Published March 24, 2015
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[ In the Press ]

Cellos and jokes

Yale Alumni Magazine | Mar/Apr 2015
By Kathrin Lassila

If Yo-Yo Ma and fellow master cellist Aldo Parisot ’48Mus were a comedy duo, there’s no question who would be the straight man and who would deliver the punch lines. Ma and Parisot made it clear to a packed house at Woolsey Hall on January 13, in an unusual performance: they sat onstage and chatted.

The occasion was a concert to benefit a School of Music fund for cello students—and to celebrate Parisot. He’s Yale’s longest-serving faculty member and should probably be classed as an official Yale treasure. His bio is full of impressive lists. Born in Brazil, he has soloed with the great orchestras and conductors of the world, toured the globe many times, recorded with fine-arts labels, taught at leading US conservatories. MORE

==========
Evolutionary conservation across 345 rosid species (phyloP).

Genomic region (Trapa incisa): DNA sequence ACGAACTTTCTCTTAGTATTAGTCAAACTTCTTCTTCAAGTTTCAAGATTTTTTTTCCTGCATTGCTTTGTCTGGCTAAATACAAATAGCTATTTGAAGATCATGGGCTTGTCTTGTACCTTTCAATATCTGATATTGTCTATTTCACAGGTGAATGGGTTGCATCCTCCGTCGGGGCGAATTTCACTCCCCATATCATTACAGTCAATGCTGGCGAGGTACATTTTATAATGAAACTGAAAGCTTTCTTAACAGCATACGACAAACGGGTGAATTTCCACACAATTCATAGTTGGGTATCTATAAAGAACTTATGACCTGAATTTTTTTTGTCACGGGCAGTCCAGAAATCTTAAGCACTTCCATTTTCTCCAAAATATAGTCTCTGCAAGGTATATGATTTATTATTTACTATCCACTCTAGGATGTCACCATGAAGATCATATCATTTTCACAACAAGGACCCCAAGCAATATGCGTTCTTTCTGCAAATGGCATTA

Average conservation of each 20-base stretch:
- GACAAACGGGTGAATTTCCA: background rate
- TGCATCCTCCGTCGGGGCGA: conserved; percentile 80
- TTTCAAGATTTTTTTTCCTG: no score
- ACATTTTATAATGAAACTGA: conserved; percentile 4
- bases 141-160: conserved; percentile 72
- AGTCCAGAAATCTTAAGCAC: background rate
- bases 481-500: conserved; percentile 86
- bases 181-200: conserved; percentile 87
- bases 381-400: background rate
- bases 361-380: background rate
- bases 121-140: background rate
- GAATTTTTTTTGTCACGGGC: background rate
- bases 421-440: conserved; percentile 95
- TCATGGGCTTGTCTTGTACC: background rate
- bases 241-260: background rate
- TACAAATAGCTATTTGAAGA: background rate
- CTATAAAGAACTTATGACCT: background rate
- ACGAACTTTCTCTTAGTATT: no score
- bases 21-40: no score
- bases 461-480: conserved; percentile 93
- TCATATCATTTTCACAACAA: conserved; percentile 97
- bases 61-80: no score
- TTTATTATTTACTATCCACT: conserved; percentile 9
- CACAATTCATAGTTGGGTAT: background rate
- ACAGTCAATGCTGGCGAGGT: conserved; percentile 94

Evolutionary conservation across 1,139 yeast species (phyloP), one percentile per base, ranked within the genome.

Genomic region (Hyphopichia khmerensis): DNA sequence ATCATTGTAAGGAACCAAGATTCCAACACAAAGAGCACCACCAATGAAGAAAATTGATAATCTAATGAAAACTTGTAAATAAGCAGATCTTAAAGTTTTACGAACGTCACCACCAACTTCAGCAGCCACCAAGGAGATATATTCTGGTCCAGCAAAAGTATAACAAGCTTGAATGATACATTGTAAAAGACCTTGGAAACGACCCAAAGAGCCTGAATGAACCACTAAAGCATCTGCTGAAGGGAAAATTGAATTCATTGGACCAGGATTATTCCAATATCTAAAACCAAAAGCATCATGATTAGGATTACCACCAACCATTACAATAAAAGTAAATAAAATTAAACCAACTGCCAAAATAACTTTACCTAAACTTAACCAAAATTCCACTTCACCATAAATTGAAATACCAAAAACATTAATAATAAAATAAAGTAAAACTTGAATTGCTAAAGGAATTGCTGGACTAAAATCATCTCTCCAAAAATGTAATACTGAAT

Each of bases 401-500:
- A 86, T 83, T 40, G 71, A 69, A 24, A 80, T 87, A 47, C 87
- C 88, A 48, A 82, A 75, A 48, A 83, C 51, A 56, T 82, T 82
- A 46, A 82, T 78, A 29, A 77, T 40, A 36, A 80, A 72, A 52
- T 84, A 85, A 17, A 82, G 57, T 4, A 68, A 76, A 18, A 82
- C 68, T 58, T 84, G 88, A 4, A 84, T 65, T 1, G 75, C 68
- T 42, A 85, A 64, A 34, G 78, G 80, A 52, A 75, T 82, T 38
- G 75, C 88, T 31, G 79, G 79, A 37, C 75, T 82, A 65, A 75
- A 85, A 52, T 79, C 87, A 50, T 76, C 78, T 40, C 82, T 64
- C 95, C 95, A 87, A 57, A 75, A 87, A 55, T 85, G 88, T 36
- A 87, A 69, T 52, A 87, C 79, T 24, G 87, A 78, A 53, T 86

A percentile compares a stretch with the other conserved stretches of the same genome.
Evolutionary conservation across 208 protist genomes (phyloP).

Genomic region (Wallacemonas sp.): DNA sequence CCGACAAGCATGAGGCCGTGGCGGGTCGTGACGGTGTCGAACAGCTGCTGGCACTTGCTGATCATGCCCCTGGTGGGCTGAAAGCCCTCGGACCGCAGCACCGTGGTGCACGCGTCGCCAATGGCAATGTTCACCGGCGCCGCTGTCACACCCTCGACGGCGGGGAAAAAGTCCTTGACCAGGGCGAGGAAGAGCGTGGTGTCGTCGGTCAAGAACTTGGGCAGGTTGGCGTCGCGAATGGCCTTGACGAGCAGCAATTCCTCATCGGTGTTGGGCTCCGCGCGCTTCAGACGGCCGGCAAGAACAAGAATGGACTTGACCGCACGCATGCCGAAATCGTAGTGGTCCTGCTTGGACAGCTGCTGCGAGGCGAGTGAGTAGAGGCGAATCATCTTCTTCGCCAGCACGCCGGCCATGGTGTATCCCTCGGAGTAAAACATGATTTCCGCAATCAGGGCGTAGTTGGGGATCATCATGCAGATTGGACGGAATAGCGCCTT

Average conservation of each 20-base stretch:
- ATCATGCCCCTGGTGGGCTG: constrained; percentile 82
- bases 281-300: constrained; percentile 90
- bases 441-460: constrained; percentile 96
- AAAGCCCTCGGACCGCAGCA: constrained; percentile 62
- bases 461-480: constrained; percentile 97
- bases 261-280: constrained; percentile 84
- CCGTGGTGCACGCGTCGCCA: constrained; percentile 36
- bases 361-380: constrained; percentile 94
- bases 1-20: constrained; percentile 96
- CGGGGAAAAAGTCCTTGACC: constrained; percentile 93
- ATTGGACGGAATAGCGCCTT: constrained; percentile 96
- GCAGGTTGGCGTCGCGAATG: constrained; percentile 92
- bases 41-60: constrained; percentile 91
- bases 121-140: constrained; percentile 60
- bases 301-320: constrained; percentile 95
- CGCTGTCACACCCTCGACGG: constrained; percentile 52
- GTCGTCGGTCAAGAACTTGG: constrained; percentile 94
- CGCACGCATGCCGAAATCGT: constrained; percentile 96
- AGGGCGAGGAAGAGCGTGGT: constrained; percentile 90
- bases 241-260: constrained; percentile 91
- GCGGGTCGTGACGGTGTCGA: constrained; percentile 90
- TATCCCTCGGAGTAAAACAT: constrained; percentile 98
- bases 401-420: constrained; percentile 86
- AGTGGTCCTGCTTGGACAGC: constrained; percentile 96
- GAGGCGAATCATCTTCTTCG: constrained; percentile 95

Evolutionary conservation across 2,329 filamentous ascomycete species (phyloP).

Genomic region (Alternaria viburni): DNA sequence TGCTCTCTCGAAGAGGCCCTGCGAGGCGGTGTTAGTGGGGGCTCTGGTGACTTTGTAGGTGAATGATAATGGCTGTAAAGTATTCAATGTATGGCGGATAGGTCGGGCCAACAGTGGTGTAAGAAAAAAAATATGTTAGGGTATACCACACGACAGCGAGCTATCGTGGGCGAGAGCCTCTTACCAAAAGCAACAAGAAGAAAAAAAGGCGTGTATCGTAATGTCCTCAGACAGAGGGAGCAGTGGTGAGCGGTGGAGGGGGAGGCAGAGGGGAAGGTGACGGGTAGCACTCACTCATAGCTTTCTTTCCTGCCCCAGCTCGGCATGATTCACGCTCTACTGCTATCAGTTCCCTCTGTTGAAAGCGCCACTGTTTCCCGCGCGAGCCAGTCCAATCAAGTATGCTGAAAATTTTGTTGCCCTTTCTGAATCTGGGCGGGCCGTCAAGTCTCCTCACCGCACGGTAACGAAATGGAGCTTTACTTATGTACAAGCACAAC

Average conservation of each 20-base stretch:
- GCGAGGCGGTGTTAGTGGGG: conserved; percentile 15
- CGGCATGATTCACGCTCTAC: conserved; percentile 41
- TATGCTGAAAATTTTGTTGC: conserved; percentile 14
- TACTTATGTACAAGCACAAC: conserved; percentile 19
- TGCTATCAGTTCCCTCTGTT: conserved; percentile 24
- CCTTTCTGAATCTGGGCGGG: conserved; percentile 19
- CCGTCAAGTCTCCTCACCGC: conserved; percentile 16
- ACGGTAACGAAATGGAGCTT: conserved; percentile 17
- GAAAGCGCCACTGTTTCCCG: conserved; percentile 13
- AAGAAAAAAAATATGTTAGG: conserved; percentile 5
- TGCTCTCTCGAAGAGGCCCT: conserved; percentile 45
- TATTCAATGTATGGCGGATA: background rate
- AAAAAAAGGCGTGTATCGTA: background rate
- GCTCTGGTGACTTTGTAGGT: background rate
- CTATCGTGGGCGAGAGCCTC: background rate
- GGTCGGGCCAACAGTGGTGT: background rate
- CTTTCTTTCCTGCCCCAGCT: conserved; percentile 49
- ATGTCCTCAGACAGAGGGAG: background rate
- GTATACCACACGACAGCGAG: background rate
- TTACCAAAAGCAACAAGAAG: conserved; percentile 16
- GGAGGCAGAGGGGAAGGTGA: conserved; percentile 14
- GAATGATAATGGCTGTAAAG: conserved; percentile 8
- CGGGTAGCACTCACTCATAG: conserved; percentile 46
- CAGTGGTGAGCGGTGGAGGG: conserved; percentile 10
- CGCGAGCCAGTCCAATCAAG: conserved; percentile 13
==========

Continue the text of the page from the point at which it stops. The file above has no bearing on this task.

Published March 12, 2015
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Yo-Yo Ma performs at Yale, awarded Sanford Medal (photos)

Yo-Yo-Ma-198-web Cellist Yo-Yo Ma visited Yale on Tuesday, January 13 to perform a sold-out benefit concert in Woolsey Hall. Ma, who received an honorary Doctor of Music degree from Yale University in 1987, joined forces with Yale cello faculty Aldo Parisot and Ole Akahoshi as well as the Yale Philharmonia.

The event opened with Jean-Baptiste Barrière’s Sonata in G major for two cellos, for which Ma paired up with Assistant Professor of Cello Ole Akahoshi.

Ma then performed J.S. Bach’s Suite No. 3 in C major for solo cello to a rapt audience. MORE